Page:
David Prosser: The bankers' fightback continues

Click to follow
The Independent Online

Outlook "They say cut back, we say fight back." It is a battle cry that will be familiar to anyone who has ever been on a trade union march, but just now it is also a perfect characterisation of the increasingly belligerent stance that the banking sector has adopted since the turn of the year. With the noisy campaign for bonus restraint showing no sign of quietening down, senior bankers appear to have decided that enough is enough.

We heard it first from Barclays' new chief executive Bob Diamond a fortnight ago. The time for remorse is over, he said. We heard it again last week from JP Morgan Chase's Jamie Dimon, who told Davos delegates that the banks would not just "bend over" when threatened with regulation they did not like. And yesterday we heard it once more from Douglas Flint, the chairman of HSBC, who continued to drop not-so-subtle hints that his bank could leave the UK over the issue of regulation, some of which, in any case, he believes is counter-productive.

Mr Flint's criticism of the push for greater transparency on bankers' pay was especially ingenious. Publishing more information about what each bank's staff earn might actually see remuneration increase, he warned, because anyone paid less than his peers at a rival would demand a hike.

Is the fight back a co-ordinated response? Maybe so – there have been meetings between senior bankers from around the world in recent weeks – but either way it is clear the mood among financiers has changed. Contrition is out of fashion: the trend now is the push back against additional regulation.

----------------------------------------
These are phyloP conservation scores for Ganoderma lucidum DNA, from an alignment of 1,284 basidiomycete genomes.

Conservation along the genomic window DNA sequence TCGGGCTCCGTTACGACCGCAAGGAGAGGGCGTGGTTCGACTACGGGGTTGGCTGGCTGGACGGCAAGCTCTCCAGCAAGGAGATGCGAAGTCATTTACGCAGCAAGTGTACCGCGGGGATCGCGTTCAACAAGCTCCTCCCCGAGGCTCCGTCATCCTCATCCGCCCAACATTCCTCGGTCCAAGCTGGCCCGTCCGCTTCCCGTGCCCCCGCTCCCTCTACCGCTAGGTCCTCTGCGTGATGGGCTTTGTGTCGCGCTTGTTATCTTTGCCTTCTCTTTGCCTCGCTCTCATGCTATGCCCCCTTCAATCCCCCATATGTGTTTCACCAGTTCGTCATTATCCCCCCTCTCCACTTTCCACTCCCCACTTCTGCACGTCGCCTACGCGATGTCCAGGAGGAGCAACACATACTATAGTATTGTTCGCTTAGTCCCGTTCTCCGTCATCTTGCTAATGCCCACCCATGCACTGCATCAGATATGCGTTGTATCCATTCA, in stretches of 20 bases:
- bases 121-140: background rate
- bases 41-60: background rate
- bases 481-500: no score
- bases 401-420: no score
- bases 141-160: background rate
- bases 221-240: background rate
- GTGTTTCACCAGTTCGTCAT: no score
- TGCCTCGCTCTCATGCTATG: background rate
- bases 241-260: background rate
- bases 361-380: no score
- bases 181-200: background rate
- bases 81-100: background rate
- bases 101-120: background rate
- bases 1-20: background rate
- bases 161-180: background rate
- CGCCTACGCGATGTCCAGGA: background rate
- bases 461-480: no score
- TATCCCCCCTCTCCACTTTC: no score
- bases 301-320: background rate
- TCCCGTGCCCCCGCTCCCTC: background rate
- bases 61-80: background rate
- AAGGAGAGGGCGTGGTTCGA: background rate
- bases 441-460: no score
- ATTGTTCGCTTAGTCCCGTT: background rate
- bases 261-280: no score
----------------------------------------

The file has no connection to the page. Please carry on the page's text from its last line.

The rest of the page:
In the UK, the banks may be pushing at an open door. George Osborne's public utterances on the banking sector of late have been full of his desire to move past the current hostilities. If he can get a deal on lending targets – don't expect it to be demanding – he will make that case more vocally.

Elsewhere, too, the atmosphere has calmed. The debate in the US is no longer primarily concerned with pay and bonuses. In Asia, remuneration was never much of an issue in the first place.

Many people will resent the attitude of the banks, which whether or not they took taxpayers' cash directly, all benefited from our bail-out of the system. But after a lengthy period in which bankers felt they had no choice but to accept their punishment, we are entering a climate in which extracting further recompense from them is going to prove ever more difficult.

Comments